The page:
The Thing About Today – February 19

February 19, 2020
Day 50 of 366


February 19th is the fiftieth day of the year. It is Armed Forces Day in Mexico.

In the United States, it is “celebrated” as National Chocolate Mint Day, National Lash Day, and National Vet Girls RISE Day.


Historical items of note:

  • In 1473, Nicolaus Copernicus, the Polish mathematician and astronomer, was born.
  • In 1674, England and the Netherlands ended the Third Anglo-Dutch War by signing the Treaty of Westminster. One provision of that agreement transferred the Dutch colony of New Amsterdam to England. The British renamed it New York.
  • In 1878, Thomas Edison patented the phonograph.
  • In 1940, singer-songwriter and producer Smokey Robinson was born.
  • In 1953, the State of Georgia became the first to approve a literature censorship board in the United States.
  • In 1960, Bill Keane’s Family Circus premiered.
  • In 1963, Betty Friedan’s The Feminine Mystique was published. It reawakened the feminist movement in the United States.
  • In 1967, Benicio del Toro was born.
  • In 2004, Millie Bobbie Brown was born.


In 1946, Karen Silkwood was born.

Karen Silkwood was a chemical technician and labor union activist who worked at the Kerr-McGee Cimarron Fuel Fabrication Site in Oklahoma. After being hired at the site, she joined the local Oil, Chemical & Atomic Workers Union and took part in a strike at the plant. Afterward, she was elected to the union’s bargaining committee, becoming the first woman to achieve that position at the plant.

During her assignment to investigate health and safety issues, she discovered what appeared to be numerous violations of health regulations, including exposure of workers to contamination, faulty respiratory equipment and improper storage of samples. Additionally, she believed that the lack of sufficient shower facilities could increase the risk of employee contamination. She eventually testified to the Atomic Energy Commission about her concerns.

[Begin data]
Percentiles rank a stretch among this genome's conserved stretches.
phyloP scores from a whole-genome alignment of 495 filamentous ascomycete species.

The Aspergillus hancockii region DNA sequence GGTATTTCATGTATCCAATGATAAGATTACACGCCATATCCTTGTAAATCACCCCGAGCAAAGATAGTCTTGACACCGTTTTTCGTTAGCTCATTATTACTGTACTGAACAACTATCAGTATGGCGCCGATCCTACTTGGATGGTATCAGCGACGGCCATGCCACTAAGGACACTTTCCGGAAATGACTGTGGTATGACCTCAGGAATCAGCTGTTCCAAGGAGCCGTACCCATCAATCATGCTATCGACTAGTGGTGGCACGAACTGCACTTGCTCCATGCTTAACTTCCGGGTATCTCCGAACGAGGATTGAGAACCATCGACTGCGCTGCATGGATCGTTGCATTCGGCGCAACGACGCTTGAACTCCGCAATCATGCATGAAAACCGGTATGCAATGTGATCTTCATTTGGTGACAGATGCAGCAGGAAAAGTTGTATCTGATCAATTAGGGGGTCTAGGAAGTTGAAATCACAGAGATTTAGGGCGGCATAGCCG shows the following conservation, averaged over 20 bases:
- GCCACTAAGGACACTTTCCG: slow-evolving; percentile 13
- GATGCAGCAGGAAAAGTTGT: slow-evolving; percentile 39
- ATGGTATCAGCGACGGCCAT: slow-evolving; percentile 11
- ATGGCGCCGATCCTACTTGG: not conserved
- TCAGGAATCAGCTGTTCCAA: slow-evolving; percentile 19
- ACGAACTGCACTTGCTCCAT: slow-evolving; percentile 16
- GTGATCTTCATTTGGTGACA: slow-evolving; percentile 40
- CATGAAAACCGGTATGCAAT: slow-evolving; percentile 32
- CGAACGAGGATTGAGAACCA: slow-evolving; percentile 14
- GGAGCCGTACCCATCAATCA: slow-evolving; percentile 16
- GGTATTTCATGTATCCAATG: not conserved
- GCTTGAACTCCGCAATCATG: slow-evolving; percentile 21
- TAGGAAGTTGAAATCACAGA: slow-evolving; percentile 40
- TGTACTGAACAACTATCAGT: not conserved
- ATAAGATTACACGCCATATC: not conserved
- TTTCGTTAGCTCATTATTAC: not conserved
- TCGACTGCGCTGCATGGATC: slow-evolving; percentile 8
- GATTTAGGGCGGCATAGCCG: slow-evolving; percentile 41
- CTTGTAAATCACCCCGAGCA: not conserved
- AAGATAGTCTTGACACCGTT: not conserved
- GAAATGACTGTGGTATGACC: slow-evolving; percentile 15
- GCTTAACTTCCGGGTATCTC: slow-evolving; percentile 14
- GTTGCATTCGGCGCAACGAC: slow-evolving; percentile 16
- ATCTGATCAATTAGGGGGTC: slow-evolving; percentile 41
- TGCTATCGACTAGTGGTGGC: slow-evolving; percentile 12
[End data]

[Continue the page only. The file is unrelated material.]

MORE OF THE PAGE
Months after her testimony, she performed a routine self-check and found that her body contained nearly 400 times the legal limit for plutonium contamination. She was decontaminated on-site and sent home with a kit to collect bodily samples for later analysis. The odd part was that plutonium was discovered inside her gloves, but the gloves were intact, suggesting that the contamination had come from somewhere else.

The next morning, she tested positive again despite having only done administrative paperwork in the interim and was more vigorously decontaminated in what has become colloquially known as the “Silkwood shower”. The next day, she was tested positive again, and a health physics team followed her home and found plutonium on several surfaces. Her home was intensively decontaminated and Silkwood, her boyfriend, and her roommate were sent to Los Alamos National Laboratory for in-depth testing.

Questions arose about the incident and Silkwood eventually decided to go public with her claims against the site, including extensive documentation. While driving to meet with New York Times journalist David Burnham, she died in a car crash under unclear circumstances. The documents were missing from her car and the police report stated that she fell asleep at the wheel. Rumors suggested that drugs were involved, though forensic evidence at the scene pointed toward foul play.

Her family sued Kerr-McGee for the plutonium contamination, and the company settled out of court for $1.38 million while not admitting liability.

Karen Silkwood’s story was told in the Academy Award-nominated film Silkwood from 1983, in which she was portrayed by Meryl Streep.


The Thing About Today is an effort to look at each day of 2020 with respect to its historical context.

For more creativity with a critical eye, visit Creative Criticality.




What do you think?

Fill in your details below or click an icon to log in: Logo

You are commenting using your account. Log Out /  Change )

Twitter picture

You are commenting using your Twitter account. Log Out /  Change )

Facebook photo

You are commenting using your Facebook account. Log Out /  Change )

Connecting to %s

This site uses Akismet to reduce spam. Learn how your comment data is processed.